Revealed: The real shortage of school places
Rise in birth rate in the UK has put primary schools under pressure to meet demand
Richard Garner has been Education Editor of The Independent for 12 years and writing about the subject for 34 years. Before becoming a journalist, he worked as a disc jockey in London pubs and clubs and for a hospital radio station. His main hobbies are cricket (watching these days) and theatre. On his days off, he is most likelt to be found at Lord’s or the King’s Head Theatre Club.
Sunday 30 June 2013
Thousands of parents have not yet found a state primary school for their children for the start of the new school year in September. A survey completed by 59 of the 150 local councils in England revealed that more than 3,600 parents were still on their books as having not yet accepted a state school place. A handful, just over 100, had not even been offered one.
If this picture were reflected across the country it would mean that about 9, 000 parents are facing a dilemma over school places for their children.
Statisticians say a rise in the birth rate has created the need for an extra 256,000 primary school places by 2015. The Department for Education insists that an extra 190,000 places will have been created by this September, and £5bn is earmarked for new school places by 2015. The Chancellor of the Exchequer, George Osborne, announced in last week's Spending Review that a further 500,000 school places would be created between 2015 and 2021.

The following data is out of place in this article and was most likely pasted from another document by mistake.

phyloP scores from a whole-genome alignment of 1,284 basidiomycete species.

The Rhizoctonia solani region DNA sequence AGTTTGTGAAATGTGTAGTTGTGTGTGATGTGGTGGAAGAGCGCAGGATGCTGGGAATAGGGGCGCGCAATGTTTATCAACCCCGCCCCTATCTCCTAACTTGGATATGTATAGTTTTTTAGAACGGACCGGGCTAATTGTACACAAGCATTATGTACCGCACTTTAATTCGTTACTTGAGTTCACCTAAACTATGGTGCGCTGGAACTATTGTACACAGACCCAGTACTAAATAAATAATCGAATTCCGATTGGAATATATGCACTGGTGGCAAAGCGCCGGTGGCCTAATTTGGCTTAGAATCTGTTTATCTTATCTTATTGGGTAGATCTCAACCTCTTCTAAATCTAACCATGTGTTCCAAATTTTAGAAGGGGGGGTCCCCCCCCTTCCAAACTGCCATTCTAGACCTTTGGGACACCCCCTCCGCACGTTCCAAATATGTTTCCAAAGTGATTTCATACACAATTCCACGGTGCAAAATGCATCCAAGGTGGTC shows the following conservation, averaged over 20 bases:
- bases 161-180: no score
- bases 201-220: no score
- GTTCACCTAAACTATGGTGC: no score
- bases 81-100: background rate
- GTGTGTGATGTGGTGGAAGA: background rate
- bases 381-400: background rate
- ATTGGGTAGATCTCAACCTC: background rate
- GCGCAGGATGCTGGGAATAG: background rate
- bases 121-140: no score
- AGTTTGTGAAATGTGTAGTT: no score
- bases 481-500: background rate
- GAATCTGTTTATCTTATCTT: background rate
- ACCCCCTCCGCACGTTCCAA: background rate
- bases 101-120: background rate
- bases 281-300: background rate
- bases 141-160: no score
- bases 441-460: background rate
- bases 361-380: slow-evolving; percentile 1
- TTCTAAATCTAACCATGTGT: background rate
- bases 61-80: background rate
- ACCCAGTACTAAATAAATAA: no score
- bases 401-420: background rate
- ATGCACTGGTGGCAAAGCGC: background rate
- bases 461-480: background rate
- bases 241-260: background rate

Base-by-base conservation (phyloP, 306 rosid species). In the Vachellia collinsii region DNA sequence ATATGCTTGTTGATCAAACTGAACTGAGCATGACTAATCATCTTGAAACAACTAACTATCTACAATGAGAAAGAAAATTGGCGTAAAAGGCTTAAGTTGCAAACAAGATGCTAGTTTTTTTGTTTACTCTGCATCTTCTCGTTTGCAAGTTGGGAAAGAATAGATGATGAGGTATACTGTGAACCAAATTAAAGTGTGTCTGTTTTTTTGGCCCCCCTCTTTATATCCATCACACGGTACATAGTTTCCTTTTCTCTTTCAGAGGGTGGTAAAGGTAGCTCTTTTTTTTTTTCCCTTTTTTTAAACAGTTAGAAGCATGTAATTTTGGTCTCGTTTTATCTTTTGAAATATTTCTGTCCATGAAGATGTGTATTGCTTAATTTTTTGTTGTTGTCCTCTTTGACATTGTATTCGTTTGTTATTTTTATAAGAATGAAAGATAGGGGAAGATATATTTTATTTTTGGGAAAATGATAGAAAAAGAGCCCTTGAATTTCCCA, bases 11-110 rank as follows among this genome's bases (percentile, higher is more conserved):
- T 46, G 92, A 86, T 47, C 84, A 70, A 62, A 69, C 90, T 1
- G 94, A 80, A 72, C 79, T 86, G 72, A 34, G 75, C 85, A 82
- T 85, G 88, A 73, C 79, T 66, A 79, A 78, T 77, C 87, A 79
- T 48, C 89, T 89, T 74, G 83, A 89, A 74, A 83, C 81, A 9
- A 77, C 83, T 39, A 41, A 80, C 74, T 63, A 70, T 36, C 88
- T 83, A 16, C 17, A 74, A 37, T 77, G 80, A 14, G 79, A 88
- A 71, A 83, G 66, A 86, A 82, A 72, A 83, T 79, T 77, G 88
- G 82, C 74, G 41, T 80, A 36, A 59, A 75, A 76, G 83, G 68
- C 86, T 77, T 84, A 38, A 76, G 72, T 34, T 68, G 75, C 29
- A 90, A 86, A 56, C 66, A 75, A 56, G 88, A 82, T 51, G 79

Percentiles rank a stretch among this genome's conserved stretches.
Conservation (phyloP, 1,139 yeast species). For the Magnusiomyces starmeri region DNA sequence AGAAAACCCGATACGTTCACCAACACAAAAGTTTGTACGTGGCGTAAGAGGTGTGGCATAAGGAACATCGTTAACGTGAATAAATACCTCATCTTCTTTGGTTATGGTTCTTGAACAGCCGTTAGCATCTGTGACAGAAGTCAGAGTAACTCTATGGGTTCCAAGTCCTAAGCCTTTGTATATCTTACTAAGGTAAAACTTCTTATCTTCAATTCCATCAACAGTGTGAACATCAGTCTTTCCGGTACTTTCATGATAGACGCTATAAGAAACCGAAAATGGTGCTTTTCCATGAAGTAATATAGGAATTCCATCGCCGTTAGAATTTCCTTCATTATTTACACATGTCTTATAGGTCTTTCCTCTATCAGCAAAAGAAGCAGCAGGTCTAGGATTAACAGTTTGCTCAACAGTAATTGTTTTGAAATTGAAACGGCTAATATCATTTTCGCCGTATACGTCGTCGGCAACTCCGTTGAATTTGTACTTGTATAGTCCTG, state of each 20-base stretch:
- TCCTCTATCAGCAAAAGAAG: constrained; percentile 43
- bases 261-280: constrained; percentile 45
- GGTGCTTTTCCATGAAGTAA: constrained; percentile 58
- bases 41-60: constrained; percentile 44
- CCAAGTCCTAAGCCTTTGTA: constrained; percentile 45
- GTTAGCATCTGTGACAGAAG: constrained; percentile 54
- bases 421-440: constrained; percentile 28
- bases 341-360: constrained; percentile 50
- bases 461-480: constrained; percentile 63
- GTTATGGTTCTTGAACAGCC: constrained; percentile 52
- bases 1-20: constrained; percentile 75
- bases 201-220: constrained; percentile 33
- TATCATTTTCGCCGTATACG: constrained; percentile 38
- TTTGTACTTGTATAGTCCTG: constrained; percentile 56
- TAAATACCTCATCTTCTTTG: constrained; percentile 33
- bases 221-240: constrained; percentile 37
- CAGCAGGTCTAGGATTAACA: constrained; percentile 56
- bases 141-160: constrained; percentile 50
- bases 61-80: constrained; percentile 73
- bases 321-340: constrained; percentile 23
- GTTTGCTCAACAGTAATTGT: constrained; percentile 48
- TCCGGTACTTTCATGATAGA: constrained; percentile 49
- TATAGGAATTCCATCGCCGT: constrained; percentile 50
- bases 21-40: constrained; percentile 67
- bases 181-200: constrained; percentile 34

Margaret Morrissey, of the parents' pressure group Parents Outloud, said: "I've been involved in education for 20 years and every year it gets slightly worse. What is so soul-destroying and so distressing is that it doesn't seem to matter which party is in control – none of them are interested enough to go on and solve this."
Local authority officials pointed out that many of those still on their books might have abandoned their search and decided to opt for an independent school, or to educate their child at home – an alternative which has grown in popularity with up to 80,000 parents now doing it. Some officials argued that, as they were still keeping places open at schools where parents had refused to send their child, it was wrong to say those children did not have a school place. However, Mrs Morrissey said: "That sounds like Stalinist Russia speaking – there is this school place and you will go to it even though we know you don't want to send your child there."
The figures will fuel the controversy over the shortage of primary school places which re-emerged last week with a highly critical report from the influential Commons Public Accounts Committee. This said that many schools had been forced to abandon library spaces, music rooms and playgrounds to build emergency classrooms. The report criticised the Department for Education under successive regimes and councils for not responding quickly enough to rising birth rates between 2001 and 2011.
Some applications for a school place remain unsettled because local authorities are not convinced they are bona fide, believing the parent may have put down a false address or rented a property near the school to get their child into a school with a good record.
A spokeswoman for the Department for Education said: "We are building more free schools, letting the most popular schools expand and intervening to drive up standards in weak primaries which have thousands of empty places simply because parents don't want to send their children there."
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